Tumors or cancer of the DIGESTIVE SYSTEM.
Diseases in any part of the GASTROINTESTINAL TRACT or the accessory organs (LIVER; BILIARY TRACT; PANCREAS).
A group of organs stretching from the MOUTH to the ANUS, serving to breakdown foods, assimilate nutrients, and eliminate waste. In humans, the digestive system includes the GASTROINTESTINAL TRACT and the accessory glands (LIVER; BILIARY TRACT; PANCREAS).
Benign and malignant neoplastic processes arising from or involving components of the central, peripheral, and autonomic nervous systems, cranial nerves, and meninges. Included in this category are primary and metastatic nervous system neoplasms.
Neoplasms which arise from peripheral nerve tissue. This includes NEUROFIBROMAS; SCHWANNOMAS; GRANULAR CELL TUMORS; and malignant peripheral NERVE SHEATH NEOPLASMS. (From DeVita Jr et al., Cancer: Principles and Practice of Oncology, 5th ed, pp1750-1)
Properties and processes of the DIGESTIVE SYSTEM and DENTITION as a whole or of any of its parts.
Properties and processes of the DIGESTIVE SYSTEM as a whole or of any of its parts.
Biological actions and events that constitute the functions of the DIGESTIVE SYSTEM.
An abnormal passage communicating between any components of the digestive system, or between any part of the digestive system and surrounding organ(s).
Generally refers to the digestive structures stretching from the MOUTH to ANUS, but does not include the accessory glandular organs (LIVER; BILIARY TRACT; PANCREAS).
A histamine H1 antagonist used as the hydrogen fumarate in hay fever, rhinitis, allergic skin conditions, and pruritus. It causes drowsiness.
Tumors or cancer of the GASTROINTESTINAL TRACT, from the MOUTH to the ANAL CANAL.
Benign and malignant neoplastic processes that arise from or secondarily involve the brain, spinal cord, or meninges.
Congenital structural abnormalities of the DIGESTIVE SYSTEM.
Methods and procedures for the diagnosis of diseases or dysfunction of the digestive system or its organs or demonstration of their physiological processes.
Diseases in any segment of the GASTROINTESTINAL TRACT from ESOPHAGUS to RECTUM.
A nodular organ in the ABDOMEN that contains a mixture of ENDOCRINE GLANDS and EXOCRINE GLANDS. The small endocrine portion consists of the ISLETS OF LANGERHANS secreting a number of hormones into the blood stream. The large exocrine portion (EXOCRINE PANCREAS) is a compound acinar gland that secretes several digestive enzymes into the pancreatic ductal system that empties into the DUODENUM.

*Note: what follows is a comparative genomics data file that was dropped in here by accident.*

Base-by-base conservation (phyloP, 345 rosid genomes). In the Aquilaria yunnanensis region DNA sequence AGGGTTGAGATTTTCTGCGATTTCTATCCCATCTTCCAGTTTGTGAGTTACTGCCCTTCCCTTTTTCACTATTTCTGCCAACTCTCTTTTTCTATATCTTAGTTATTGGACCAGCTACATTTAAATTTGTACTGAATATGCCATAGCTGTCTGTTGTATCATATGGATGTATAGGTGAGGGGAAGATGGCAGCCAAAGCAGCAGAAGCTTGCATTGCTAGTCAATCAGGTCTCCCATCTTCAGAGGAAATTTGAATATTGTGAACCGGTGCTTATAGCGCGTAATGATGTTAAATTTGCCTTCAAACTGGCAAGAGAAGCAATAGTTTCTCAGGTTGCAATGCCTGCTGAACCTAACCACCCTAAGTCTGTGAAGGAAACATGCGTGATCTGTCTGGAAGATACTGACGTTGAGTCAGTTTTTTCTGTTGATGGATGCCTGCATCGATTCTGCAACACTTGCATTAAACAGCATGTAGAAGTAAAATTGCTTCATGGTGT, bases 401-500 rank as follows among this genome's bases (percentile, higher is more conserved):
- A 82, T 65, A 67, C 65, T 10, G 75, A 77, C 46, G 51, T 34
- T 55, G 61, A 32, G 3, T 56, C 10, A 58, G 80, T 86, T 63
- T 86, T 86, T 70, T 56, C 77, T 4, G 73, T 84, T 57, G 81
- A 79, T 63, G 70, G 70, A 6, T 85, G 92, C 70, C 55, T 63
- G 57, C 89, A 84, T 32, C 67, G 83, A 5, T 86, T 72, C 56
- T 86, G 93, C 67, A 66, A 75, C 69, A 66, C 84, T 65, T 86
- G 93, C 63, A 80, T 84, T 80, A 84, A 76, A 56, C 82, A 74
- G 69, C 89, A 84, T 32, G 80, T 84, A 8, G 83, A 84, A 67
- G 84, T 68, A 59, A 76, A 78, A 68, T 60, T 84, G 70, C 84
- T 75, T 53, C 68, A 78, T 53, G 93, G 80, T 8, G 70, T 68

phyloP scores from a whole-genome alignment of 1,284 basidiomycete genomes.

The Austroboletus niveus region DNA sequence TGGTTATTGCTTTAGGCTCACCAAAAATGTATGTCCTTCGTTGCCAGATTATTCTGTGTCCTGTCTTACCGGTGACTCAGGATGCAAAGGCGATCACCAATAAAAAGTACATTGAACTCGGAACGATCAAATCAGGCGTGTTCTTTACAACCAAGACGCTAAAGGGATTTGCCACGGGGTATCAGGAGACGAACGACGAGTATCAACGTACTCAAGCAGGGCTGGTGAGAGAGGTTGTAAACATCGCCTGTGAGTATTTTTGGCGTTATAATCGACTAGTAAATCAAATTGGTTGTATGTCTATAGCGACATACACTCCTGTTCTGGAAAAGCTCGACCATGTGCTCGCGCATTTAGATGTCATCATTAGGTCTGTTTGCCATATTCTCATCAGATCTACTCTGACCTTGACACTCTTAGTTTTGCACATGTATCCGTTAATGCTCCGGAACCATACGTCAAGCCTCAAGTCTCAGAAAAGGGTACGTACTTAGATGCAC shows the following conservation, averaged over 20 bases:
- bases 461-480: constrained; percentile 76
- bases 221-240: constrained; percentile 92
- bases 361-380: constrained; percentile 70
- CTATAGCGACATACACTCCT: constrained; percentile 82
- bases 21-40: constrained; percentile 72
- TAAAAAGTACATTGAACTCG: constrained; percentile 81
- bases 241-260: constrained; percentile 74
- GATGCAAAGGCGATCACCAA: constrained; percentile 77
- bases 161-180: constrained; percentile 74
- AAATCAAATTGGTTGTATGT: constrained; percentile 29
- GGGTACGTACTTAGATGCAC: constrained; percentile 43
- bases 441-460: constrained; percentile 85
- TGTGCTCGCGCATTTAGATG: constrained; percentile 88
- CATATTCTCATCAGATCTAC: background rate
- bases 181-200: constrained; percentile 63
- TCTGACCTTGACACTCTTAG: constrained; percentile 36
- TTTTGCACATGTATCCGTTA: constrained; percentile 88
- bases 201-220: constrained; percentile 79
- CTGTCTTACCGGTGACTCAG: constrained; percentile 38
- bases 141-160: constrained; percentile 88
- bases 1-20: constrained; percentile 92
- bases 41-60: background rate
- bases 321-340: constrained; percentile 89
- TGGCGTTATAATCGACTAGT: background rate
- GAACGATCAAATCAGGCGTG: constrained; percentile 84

The section of the alimentary canal from the STOMACH to the ANAL CANAL. It includes the LARGE INTESTINE and SMALL INTESTINE.
New abnormal growth of tissue. Malignant neoplasms show a greater degree of anaplasia and have the properties of invasion and metastasis, compared to benign neoplasms.
An organ of digestion situated in the left upper quadrant of the abdomen between the termination of the ESOPHAGUS and the beginning of the DUODENUM.
Wormlike or grublike stage, following the egg in the life cycle of insects, worms, and other metamorphosing animals.
Accumulation of a drug or chemical substance in various organs (including those not relevant to its pharmacologic or therapeutic action). This distribution depends on the blood flow or perfusion rate of the organ, the ability of the drug to penetrate organ membranes, tissue specificity, protein binding. The distribution is usually expressed as tissue to plasma ratios.
Tumors or cancer of the LIVER.
Tumors or cancer of the STOMACH.
Tumors or cancer of the PANCREAS. Depending on the types of ISLET CELLS present in the tumors, various hormones can be secreted: GLUCAGON from PANCREATIC ALPHA CELLS; INSULIN from PANCREATIC BETA CELLS; and SOMATOSTATIN from the SOMATOSTATIN-SECRETING CELLS. Most are malignant except the insulin-producing tumors (INSULINOMA).
Factors which produce cessation of all vital bodily functions. They can be analyzed from an epidemiologic viewpoint.
Works containing information articles on subjects in every field of knowledge, usually arranged in alphabetical order, or a similar work limited to a special field or subject. (From The ALA Glossary of Library and Information Science, 1983)